Do not forget Adam Smith: the sole point and purpose of all production is consumption. Supply is, in a very general sense indeed, determined by the resources available and the technologies we know about to transform them. Demand is, well, that's us. And so we want what is produced, that supply within those twin constraints of resources and technology, to be determined by the accumulated desires of us all, which is that demand.

Hutton talks about both steel and football. And if it costs more to produce Accrington Stanley than people are willing to support their demand for Accrington Stanley with then it's not just that the club should close it's that we desire that the club should close, as it did. Similarly with steel: if those resources combined with that technology are a net loser to our society then we'd prefer that those resources go off and combine with some other technology to produce something that is a net addition of value to our society.

Hutton is entirely right that we can ignore both supply and demand and construct the economy according to other metrics. Perhaps the personal desires of the head of an Oxbridge college for example. But the point is that we don't want to do that. We actually desire the economy to be run on the basis of supply and demand precisely because demand is what we all want. Not, say, what the head of an Oxbridge college wants.

Of course we expected nothing different from a political statistic but still....


As we all know political statistics are not used to illuminate, rather to obfuscate. An interesting example of which is the campaign that Unite is running about the changes to tax credits. Examples of that, well, yes it is, propaganda, are here:

Teaching assistants, social workers and other key public sector workers could lose more than £1,500 a year as a result of controversial government cuts to working tax credits, according to calculations by the public sector workers union Unison.

They also provide us with a handy little calculator here. At which point we can say two interesting things about these numbers.

Firstly, they do calculate the change in post-tax income that comes from the rise in the personal allowance. But they don't actually include it in their headline number. Which is to be expected, of course it is, but still a bit sneaky.

The second is that they're only calculating the rise in the personal allowance for this one tax year. Entirely ignoring the fact that it has risen substantially over the previous years as well. Which is distinctly sneaky.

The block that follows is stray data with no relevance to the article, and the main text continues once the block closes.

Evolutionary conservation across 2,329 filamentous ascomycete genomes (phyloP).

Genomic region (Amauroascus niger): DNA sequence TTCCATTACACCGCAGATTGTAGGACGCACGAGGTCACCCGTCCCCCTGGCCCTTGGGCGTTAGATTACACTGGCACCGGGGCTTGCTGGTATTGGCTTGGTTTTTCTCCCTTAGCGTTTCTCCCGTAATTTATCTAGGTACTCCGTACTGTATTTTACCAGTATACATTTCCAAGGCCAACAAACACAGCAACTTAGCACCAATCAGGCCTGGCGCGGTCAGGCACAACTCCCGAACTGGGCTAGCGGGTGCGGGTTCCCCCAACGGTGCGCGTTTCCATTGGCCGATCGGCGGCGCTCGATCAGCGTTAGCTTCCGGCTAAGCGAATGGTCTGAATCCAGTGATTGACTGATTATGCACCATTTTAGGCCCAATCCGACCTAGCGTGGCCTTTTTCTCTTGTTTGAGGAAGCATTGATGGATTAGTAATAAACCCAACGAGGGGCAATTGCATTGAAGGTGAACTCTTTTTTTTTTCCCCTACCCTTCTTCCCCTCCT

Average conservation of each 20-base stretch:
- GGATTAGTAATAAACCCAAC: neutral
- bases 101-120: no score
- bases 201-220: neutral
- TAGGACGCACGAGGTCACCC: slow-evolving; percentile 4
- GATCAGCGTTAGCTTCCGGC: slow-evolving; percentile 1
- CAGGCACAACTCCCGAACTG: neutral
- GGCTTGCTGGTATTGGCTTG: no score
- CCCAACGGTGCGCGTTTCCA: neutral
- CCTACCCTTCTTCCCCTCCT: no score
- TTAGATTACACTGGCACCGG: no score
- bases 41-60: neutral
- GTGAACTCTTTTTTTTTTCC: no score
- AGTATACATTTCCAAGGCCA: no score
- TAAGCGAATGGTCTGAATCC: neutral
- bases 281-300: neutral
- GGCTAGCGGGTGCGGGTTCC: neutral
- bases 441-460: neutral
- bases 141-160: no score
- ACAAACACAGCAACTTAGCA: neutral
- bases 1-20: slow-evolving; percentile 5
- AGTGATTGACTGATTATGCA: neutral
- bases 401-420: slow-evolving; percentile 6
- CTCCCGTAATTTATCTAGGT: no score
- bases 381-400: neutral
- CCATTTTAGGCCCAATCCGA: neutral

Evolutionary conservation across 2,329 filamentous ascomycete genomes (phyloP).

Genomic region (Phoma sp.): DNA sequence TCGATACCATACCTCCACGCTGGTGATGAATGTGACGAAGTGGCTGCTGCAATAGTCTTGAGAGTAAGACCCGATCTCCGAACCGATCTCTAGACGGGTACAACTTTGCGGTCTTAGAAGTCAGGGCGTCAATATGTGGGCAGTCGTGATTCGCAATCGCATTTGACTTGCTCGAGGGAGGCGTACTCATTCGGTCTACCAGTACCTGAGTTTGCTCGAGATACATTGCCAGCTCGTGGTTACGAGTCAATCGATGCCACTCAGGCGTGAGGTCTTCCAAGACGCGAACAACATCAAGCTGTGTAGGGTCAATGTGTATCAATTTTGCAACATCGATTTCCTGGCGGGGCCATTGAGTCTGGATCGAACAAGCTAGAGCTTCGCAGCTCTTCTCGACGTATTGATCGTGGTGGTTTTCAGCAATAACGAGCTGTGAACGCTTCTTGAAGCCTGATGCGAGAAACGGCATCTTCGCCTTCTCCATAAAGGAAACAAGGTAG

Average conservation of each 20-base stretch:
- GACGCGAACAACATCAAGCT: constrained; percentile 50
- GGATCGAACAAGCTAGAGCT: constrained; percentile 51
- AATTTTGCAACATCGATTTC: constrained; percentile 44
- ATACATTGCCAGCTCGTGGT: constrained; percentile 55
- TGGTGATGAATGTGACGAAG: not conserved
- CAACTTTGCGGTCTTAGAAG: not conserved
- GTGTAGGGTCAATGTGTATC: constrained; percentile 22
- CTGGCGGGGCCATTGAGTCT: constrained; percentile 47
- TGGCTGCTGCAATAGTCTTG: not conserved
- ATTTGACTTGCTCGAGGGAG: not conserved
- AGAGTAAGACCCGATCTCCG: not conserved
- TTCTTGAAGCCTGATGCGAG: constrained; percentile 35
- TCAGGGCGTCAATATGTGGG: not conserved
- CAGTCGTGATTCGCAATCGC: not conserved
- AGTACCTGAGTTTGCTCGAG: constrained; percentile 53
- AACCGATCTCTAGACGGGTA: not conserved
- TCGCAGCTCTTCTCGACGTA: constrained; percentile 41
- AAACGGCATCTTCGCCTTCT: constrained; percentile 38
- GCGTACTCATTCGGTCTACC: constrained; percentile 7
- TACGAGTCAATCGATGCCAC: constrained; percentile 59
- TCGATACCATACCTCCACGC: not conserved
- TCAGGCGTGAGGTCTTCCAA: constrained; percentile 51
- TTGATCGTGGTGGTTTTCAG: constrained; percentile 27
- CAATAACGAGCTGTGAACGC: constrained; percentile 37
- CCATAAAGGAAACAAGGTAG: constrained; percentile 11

The reason we are interested in this is of course that that large, near doubling in fact, of the personal allowance came about as a result of our shouting about it. That it's simply ridiculous that those on the minimum wage, even part time on that, should be paying income tax at all. An imposition upon their incomes that is then topped up by a hand out of tax credits. The adjustment, as we all would wish it to of course, needs to come with the personal allowance rising first, then the hand out reduced. Which is what has happened and thus we would insist that the entire process is evaluated, not just the effects in just the one year.

Finally, of course, there's the one more point. We have also been advocating that the personal allowance for national insurance payments should rise to be the same as that for income tax. And, more controversially, that this should be the same as the full year, full time, minimum wage. At which point, if this were done, the current reductions in tax credits would leave all but those in the oddest of family situations no worse and possibly better off.

That is, as we've been saying all these years, the problem is not that we don't give the poor enough money, it's that we take too much off them. We do not have wage or benefits poverty in the UK, we have tax poverty.

So, as we keep saying, if you want the working poor to have more money then stop taxing them so damn much.

On entirely misunderstanding the mechanics of capitalism


We'd just like to offer our congratulations, once again, to the founder of Corbynomics, Richard Murphy. Congratulations on managing to entirely misunderstand the methods of capitalism and the implications of bankruptcy. Here he is worrying about the possibility of a system of care homes going bankrupt:

The extent of the crisis at Four Seasons, Britain’s largest care home provider, was underscored on Thursday when it appointed advisers to carry out an emergency review of its finances. And:

Four Seasons, which has 22,500 beds in 470 homes, is weighed down by annual interest payments of £50m and debts of more than £500m — meaning it is making less money than it needs to service bondholders.

So, we have another private sector out-sourcing disaster in the making impacting on an enormous number of vulnerable people and their families.

When will we realise that care of the elderly is not something for which the market has any easy solution whether it concerns care or pensions? Deep financialisation and the provision of essential social solutions just do not mix in either case. But I expect the same old excuses to be rolled out this time as in the past.

One day we might have a government with the courage to admit that this is a problem for all of us. Until the problems will keep on coming.